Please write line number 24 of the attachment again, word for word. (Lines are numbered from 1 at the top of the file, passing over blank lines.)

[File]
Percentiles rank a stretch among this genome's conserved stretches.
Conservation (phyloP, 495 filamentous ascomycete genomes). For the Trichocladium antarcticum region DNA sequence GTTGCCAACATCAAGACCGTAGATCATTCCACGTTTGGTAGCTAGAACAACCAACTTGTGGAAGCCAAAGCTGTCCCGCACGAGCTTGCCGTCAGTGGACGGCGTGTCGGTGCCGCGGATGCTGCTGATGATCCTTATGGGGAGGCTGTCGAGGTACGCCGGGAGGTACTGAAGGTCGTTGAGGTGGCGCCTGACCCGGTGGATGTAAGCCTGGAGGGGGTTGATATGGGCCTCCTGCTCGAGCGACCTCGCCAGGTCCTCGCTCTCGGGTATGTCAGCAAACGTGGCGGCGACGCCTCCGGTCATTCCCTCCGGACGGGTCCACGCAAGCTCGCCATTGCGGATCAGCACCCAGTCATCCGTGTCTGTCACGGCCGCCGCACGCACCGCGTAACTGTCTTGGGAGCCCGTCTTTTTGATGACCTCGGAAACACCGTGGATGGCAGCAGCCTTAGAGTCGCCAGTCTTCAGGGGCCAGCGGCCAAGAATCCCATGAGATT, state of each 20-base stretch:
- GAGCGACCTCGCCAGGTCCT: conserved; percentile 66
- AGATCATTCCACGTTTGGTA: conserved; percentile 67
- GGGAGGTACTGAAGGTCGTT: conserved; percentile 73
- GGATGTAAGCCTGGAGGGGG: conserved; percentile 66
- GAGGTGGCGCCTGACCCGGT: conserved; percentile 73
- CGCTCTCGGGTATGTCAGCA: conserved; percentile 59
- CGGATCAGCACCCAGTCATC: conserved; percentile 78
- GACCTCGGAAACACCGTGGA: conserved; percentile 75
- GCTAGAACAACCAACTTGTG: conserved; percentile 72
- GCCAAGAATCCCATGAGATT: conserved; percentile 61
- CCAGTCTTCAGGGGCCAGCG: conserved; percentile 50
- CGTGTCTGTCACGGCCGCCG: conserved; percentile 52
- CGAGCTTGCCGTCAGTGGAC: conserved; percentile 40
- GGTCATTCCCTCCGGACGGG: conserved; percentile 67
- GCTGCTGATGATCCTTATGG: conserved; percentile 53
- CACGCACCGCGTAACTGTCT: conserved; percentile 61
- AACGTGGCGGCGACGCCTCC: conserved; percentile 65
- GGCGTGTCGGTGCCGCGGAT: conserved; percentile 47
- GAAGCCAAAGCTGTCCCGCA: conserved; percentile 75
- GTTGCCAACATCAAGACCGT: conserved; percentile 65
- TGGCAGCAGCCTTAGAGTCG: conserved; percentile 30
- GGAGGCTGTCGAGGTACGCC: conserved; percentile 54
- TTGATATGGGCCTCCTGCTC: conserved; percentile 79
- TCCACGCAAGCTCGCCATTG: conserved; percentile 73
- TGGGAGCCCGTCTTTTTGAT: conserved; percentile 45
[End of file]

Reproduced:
- GGAGGCTGTCGAGGTACGCC: conserved; percentile 54